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Moon Hoax

Moon Hoax

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An astronaut in a giant white suit stands next to an American flag on the moon's surface: one of America's -- and MTV's -- most iconic images.

Photos and footage of Neil Armstrong's first walk on the moon 40 years ago changed the way people all around the world looked at space.

It also sparked a heated debate over whether the moon landing was staged or not, one that continues to leak through in pop culture even today.It didn't take long after the 1969 landing for doubters to start stepping out.

In fact, a public opinion poll conducted by the Gallup organization once showed that more than 6% of Americans believed the landing to be an elaborate government hoax.

Part of that disbelief was of course fueled by a general feeling that something as amazing as a man walking on the moon was the stuff of science fiction.

There were also rumors that the whole thing was filmed on a Hollywood set.

These factors led to a memorable scene in the James Bond film "Diamonds Are Forever" in which Agent 007 drives a moon buggy off a model set where something that looks suspiciously like the moon landing is being filmed.Though brief and in many ways informed by pre-existing suspicions, it is believed that this scene contributed to the Apollo moon hoax theory that continued to flourish.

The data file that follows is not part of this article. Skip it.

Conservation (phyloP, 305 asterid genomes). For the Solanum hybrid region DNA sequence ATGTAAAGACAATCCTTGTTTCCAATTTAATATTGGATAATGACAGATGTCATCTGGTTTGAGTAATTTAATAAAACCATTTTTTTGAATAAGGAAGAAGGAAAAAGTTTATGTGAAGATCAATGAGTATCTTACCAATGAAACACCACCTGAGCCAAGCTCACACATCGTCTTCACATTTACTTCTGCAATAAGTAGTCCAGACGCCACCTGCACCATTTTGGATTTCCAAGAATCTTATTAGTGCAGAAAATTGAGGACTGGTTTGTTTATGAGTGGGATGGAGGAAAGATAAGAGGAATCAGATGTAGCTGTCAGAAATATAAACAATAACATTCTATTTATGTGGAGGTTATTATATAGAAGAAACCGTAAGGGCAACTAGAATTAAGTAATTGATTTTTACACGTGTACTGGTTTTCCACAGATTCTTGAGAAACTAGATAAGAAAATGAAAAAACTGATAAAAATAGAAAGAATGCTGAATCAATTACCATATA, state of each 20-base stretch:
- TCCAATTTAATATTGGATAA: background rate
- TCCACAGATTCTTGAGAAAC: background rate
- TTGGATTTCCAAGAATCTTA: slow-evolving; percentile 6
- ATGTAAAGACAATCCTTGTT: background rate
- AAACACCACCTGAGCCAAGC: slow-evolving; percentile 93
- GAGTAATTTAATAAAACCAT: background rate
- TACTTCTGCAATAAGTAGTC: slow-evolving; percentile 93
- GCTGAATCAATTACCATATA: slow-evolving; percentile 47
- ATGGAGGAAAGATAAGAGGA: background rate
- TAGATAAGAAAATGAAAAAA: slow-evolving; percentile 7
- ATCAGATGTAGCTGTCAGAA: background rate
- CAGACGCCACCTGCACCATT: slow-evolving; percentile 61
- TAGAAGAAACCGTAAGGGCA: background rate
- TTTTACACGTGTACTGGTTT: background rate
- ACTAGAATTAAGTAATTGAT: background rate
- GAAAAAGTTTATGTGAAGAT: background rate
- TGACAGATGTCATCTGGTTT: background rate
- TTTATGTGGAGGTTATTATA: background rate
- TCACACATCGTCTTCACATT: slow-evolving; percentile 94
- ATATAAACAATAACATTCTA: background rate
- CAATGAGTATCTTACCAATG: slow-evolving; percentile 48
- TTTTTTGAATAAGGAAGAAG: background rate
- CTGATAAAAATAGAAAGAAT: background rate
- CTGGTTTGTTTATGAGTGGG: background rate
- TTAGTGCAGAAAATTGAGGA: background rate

The conspiracy inspired the 1978 release of "Capricorn One," a Peter Hyams film about a hoax Mars landing segment that ends with the lie being publicly exposed.In the past decade, the moon conspiracy theory has made a marked comeback in American pop culture.

The Robin Williams comedy "RV" claimed the title vehicle was parked in the camp where NASA faked the moon landing.

In "National Treasure: The Book of Secrets," the answer to the Apollo hoax was allegedly answered inside the Book of Secrets (now only Nicholas Cage knows the truth).

Even "Looney Tunes: Back in Action," that long lost Brendan Fraser comedy from 2003, got in on the action when Bugs Bunny and Daffy Duck find a tape labeled "Moon Landing Dress Rehearsal" in Area 51.Of course, there are also countless television references to the hoax.

Comedians can't get enough of the conspiracy: Sacha Baron Cohen, David Letterman and Stephen Colbert (in a running gag on his "Stephen Colbert Show") have made references to the alleged fake moon landing on their shows.

Programs from "Friends" and "Newsradio" to "Family Guy" and "King of the Hill" also have made similarly joking references.There's really no question anymore, not in any serious way.

Man has been to the moon, and has returned with amazing photographs showing sights that few will ever get to see in person.

Still, the debate whether Neil Armstrong did or did not actually land on the moon rages on among a select few.

Does it really matter anymore? No.

Do people still care? As we celebrate the 40th anniversary of the Apollo moon landing, it's clear that there's only one answer: absolutely.What is your favorite moon hoax pop culture reference? Did we miss any big ones? Do you believe the landing was real or fake?
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